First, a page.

T20 World Cup: Final fling for Virat Kohli | Cricket News

Virat Kohli‘s shelf life as T20 captain is over. But he must still muster all his resources one last time in the quest for an elusive ICC Trophy
Virat Kohli can be forgiven for thinking the world has been unkind to him over this past month and a half. In the beginning of September, he was, not for the first time, the toast of a nation following India’s impressive win in the Oval Test in England. Cut to the middle of October and the Kohli story seems almost passé.
India’s all-format captain, struggling since late 2019 for the kind of prolific batting form which brought him renown, has hastily closed one chapter in his cricketing life by announcing that he will step down from the T20I captaincy after the ongoing World Cup.

He has cited workload issues as a factor and no doubt would like to redouble efforts to find another purple patch with the bat. Kohli has also relinquished the captaincy of his IPL team and it isn’t a stretch of the imagination to surmise that the ODI captaincy may not be his for long.
It is still inconceivable to think that India’s all-powerful captain may, by the end of the year, be working on keeping his place in the white-ball teams. However, like all captaincy changes in Indian cricket, this sequence of events hasn’t been straightforward and has been simmering for some time. Kohli’s abrupt announcements have been surrounded by a vague drumming up of his inability to win an ICC trophy.

The insinuation, from various quarters, has been that his captaincy may have been to blame for this lack of notable silverware in India’s cabinet. There has also been talk of lack of communication, private grievances and misunderstandings, again in ambiguous terms.
Kohli’s decision was surprising because there are a couple of World Cups coming up which could have helped him rectify that record of not having won an ICC title. Was he pushed or did he jump? Indian cricket, always a world of whispers and allusions in which conspiracy theorists thrive, is not a pleasant place when a churn at the top is around the corner. If anything, Kohli will have learnt that perceptions about people can be powerful. They can also be wrong, of course.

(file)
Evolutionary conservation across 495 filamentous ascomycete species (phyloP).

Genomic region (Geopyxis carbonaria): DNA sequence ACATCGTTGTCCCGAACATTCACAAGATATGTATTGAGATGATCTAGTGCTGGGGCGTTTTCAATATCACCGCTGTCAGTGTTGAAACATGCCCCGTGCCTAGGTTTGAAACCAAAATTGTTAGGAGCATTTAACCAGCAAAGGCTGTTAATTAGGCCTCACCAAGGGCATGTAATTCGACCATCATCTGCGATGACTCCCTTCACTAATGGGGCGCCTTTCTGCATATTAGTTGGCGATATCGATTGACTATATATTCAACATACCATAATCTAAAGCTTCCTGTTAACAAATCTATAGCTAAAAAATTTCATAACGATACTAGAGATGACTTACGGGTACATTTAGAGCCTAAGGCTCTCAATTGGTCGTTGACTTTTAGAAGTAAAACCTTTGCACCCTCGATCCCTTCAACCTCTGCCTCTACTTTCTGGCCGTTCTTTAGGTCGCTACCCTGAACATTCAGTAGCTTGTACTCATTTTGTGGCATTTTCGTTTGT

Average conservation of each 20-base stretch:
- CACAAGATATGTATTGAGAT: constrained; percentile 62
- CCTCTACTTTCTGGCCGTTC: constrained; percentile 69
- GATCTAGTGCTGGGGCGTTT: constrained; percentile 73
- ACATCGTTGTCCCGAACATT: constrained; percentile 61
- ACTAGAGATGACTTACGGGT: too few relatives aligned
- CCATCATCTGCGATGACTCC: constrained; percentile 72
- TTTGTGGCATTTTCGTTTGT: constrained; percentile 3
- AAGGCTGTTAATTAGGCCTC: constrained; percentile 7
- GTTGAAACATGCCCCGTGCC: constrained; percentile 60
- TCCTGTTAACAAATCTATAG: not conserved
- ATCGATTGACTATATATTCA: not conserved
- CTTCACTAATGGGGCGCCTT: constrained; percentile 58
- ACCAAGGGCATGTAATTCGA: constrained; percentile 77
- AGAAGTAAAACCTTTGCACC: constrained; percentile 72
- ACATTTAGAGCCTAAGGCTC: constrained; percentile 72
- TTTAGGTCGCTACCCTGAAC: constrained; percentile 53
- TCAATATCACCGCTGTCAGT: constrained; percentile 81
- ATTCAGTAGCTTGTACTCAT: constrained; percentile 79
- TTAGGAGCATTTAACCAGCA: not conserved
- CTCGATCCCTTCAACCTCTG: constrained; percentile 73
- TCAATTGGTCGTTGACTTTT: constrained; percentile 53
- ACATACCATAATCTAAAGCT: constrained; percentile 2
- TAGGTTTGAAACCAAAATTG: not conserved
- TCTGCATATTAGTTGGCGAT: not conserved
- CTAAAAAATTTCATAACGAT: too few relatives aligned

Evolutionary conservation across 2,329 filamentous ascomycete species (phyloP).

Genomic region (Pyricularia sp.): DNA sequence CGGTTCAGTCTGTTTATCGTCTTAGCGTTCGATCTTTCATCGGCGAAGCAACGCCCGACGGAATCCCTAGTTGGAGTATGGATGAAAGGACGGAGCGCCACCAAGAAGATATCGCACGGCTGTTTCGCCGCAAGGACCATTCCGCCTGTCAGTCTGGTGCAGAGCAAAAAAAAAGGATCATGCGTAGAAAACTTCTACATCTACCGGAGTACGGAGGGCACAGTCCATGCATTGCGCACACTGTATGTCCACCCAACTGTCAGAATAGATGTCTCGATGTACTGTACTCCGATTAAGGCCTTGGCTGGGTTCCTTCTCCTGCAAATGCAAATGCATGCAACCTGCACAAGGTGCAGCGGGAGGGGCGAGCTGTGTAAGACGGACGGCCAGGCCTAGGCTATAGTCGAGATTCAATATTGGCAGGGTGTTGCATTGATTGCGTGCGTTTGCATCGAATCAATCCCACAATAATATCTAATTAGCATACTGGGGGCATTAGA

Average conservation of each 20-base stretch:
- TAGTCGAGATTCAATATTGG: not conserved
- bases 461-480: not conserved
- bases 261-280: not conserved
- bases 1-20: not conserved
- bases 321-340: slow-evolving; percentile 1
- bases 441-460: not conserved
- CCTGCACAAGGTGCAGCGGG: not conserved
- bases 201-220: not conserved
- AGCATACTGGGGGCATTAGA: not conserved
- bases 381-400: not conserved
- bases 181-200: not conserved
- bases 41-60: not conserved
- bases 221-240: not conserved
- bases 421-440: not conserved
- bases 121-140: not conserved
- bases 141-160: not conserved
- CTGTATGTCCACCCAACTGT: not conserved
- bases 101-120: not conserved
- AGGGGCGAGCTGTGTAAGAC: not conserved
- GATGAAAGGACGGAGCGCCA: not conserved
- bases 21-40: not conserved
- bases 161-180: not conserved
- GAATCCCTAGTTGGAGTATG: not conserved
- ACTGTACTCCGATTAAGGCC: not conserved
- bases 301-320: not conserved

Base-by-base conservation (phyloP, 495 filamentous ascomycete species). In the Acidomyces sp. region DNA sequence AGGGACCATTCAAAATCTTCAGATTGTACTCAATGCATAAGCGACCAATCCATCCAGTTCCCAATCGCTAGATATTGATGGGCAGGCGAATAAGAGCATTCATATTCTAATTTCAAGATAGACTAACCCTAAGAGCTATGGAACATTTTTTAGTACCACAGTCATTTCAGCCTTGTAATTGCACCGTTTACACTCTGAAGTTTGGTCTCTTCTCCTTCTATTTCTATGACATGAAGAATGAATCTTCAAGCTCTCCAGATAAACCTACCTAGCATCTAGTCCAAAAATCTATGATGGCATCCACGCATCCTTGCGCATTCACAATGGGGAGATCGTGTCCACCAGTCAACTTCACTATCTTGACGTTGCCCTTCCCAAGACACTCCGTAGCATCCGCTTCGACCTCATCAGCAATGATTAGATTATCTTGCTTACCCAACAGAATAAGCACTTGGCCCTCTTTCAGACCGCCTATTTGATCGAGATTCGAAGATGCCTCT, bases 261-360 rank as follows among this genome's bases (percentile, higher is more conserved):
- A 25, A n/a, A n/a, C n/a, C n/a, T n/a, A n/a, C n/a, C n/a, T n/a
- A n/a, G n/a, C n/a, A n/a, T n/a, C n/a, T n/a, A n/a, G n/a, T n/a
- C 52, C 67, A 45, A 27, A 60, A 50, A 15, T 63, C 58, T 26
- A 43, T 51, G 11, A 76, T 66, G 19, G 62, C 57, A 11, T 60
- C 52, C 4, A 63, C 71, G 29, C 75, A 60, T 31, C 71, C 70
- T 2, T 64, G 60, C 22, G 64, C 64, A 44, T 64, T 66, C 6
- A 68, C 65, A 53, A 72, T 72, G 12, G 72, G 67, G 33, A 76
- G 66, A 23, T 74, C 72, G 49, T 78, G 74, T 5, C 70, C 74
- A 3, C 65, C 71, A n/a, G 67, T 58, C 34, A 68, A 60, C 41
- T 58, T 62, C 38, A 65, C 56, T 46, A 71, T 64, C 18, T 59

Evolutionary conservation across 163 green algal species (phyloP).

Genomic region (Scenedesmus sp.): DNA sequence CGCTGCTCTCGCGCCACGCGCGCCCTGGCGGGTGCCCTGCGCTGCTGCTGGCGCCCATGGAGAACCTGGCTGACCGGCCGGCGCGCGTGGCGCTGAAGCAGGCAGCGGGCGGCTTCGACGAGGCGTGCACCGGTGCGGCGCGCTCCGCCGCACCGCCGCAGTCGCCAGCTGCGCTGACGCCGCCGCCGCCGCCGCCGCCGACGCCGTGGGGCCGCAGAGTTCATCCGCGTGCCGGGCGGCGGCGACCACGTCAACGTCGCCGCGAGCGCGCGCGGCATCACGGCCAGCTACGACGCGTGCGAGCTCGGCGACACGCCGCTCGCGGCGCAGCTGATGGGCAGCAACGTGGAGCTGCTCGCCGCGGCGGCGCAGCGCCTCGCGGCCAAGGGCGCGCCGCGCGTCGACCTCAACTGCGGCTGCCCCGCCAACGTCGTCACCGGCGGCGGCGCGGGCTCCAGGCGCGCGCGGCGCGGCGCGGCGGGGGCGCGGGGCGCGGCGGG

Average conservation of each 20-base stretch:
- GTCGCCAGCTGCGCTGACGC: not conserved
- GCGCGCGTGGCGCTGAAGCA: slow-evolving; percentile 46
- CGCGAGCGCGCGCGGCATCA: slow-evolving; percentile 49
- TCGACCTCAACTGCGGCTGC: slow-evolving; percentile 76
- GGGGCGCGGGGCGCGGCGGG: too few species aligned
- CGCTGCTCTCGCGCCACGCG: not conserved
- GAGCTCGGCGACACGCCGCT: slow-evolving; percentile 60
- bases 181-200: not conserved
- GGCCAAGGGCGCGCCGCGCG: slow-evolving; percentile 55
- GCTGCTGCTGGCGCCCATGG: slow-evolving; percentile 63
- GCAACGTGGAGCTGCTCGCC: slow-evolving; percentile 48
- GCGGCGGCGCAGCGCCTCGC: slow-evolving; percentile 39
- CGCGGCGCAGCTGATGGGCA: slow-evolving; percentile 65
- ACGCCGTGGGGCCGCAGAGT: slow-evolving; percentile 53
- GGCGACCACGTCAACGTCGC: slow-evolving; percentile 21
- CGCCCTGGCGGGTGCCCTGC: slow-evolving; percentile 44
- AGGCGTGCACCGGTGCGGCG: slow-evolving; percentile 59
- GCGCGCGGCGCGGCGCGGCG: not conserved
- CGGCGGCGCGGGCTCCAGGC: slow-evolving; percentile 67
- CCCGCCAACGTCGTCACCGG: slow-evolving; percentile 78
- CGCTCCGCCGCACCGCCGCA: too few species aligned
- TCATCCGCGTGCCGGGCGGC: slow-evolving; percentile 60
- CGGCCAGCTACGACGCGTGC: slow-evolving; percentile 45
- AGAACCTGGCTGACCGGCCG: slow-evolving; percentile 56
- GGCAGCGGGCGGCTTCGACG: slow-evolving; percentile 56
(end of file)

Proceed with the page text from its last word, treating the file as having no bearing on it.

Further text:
Along with Kohli stepping down, coach Ravi Shastri will also depart after the World Cup along with most of his backroom staff, bringing a notably successful partnership to an end.

The narrative, then, is all about the post-Kohli era as an under-pressure Team India prepares to huddle and plan for the T20 World Cup, a tournament they haven’t won since 2007. The talk is all about Dravid as next coach, Dhoni as mentor for this tournament, Rohit Sharma as inevitable successor.
It’s almost as if the rather unsettled state of the present has ceased to matter, making this tournament a back-to-the-wall affair for Kohli. Fail to lift the title and the preceding changes will seem a natural progression. Win and there will be talk of vital inputs from other quarters.
With his legacy ostensibly hinging on this ICC trophy, it’s easy to overlook that Kohli has not led India in a T20 World Cup yet and has not, by any means, been a doubtful T20I captain.
India have won 27 and lost 14 T20Is under Kohli, giving him a win-loss ratio (1.92) behind only three others in Asghar Afghan, Sarfaraz Ahmed and Graeme Smith.

Kohli has the best win-loss ratio away from home (2.4) and under him India have won series in all SENA (SA, Eng, NZ, Aus) countries. As an aside, Kohli has a 48.16 win percentage as RCB captain compared to 65.11% as India’s T20 skipper. In the IPL too, a title has eluded him.
Not only is Kohli the highest T20I run-getter (3159 runs at a strike rate of 139.04) but he has a stellar record in T20 World Cups: the highest average (86.33, at a strike rate of 133.04), the highest average in winning causes (95.50, SR 133.04) and the most half-centuries (9, along with Gayle).
As a T20I batsman, Kohli is near-impossible to replace. As captain, Kohli knows he has set certain precedents. “We’ve been able to create a culture which is going to be lasting a long time, where people want to be the best… the fittest they can be… when they enter the team. What we’ve created goes beyond trophies,” he said ahead of the start of the World Cup.
Given that yardstick, and India’s current white-ball bench strength and fitness standards, Kohli’s legacy as captain is safe. There has been criticism, however, that he can be restless with his strategies and too reactive with his selections.
Whether this had a hand in him failing to seize the big moments is in the realm of conjecture. For now, another ICC trophy is up for grabs and whether Kohli likes it or not, only trophies matter. It’s a matter of perception.

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